The Gaganyaan project aims to demonstrate India’s human spaceflight capability by launching a crew of three members to an orbit of 400 km for a mission lasting 5-7 days. The safe return of the crew, with a landing in the Indian Ocean, is a primary objective.

ISRO has achieved several milestones for the Gaganyaan project, including Cryogenic Engine Stage (C25) qualification tests, static tests of the Crew Escape System, and the integrated main parachute airdrop test. The test vehicle for the characterisation of the Crew Escape System is also prepared at Satish Dhawan Space Centre (SDSC-SHAR).

ADITYA L-1 To Study The SUN

ISRO is preparing for its first scientific expedition to study the Sun with Aditya L-1, scheduled for August this year. Aditya L-1 will be ISRO’s second space-based astronomy mission after AstroSat, launched in 2015.

The spacecraft will be placed in a Halo orbit around the Lagrange Point-1 (L1) of the Sun-Earth system, approximately 15 lakh km from Earth. Being in the halo orbit around L1 enables continuous observation of the Sun without any occultation or eclipses, providing valuable insights into solar activities and their impact on space weather. Lagrange points result from the gravitational forces of a two-body system, such as the Sun and Earth, producing enhanced regions of attraction and repulsion.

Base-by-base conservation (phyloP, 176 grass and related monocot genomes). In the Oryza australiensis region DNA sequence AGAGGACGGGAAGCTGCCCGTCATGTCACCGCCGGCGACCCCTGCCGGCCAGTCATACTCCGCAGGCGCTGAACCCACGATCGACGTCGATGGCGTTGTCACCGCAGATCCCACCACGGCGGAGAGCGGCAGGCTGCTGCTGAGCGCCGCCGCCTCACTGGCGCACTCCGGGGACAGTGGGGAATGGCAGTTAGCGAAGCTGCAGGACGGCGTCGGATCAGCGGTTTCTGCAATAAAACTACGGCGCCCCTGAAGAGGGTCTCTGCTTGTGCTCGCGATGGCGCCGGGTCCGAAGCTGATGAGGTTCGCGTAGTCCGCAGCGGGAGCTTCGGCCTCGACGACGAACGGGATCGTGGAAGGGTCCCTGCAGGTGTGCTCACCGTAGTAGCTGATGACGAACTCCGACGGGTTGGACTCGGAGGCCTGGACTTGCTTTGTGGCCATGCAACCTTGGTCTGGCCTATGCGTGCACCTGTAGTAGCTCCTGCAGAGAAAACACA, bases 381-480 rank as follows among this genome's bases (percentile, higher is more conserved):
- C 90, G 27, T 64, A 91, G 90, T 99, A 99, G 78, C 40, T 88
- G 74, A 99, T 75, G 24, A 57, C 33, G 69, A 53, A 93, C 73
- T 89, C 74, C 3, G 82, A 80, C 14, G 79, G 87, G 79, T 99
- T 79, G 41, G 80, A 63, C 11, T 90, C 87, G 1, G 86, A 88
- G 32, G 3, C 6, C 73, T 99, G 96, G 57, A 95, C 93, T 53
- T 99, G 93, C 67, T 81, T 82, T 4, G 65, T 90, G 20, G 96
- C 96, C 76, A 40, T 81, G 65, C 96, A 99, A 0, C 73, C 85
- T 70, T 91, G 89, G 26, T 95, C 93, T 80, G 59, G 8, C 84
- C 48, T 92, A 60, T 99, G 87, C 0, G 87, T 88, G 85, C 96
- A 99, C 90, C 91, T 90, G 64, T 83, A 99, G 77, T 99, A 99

Aditya-L1 will be launched using a Polar Satellite Launch Vehicle (PSLV) rocket. Similar to Chandrayaan missions, the spacecraft will initially be placed in a low earth orbit and subsequently launched towards L1 using onboard propulsion. The total travel time from launch to L1 is estimated to be about four months.

The mission carries seven payloads, with four conducting remote sensing of the Sun and three performing in-situ observations.

Joint NISAR Mission With U.S.

The NASA-ISRO SAR (NISAR) Mission aims to measure Earth’s changing ecosystems, dynamic surfaces, and ice masses through Synthetic Aperture Radar (SAR) analysis. This joint mission will enable monitoring of volcanic eruptions, groundwater supplies, ice sheet melt rates, and shifts in vegetation distribution worldwide by tracking subtle changes in Earth’s surface.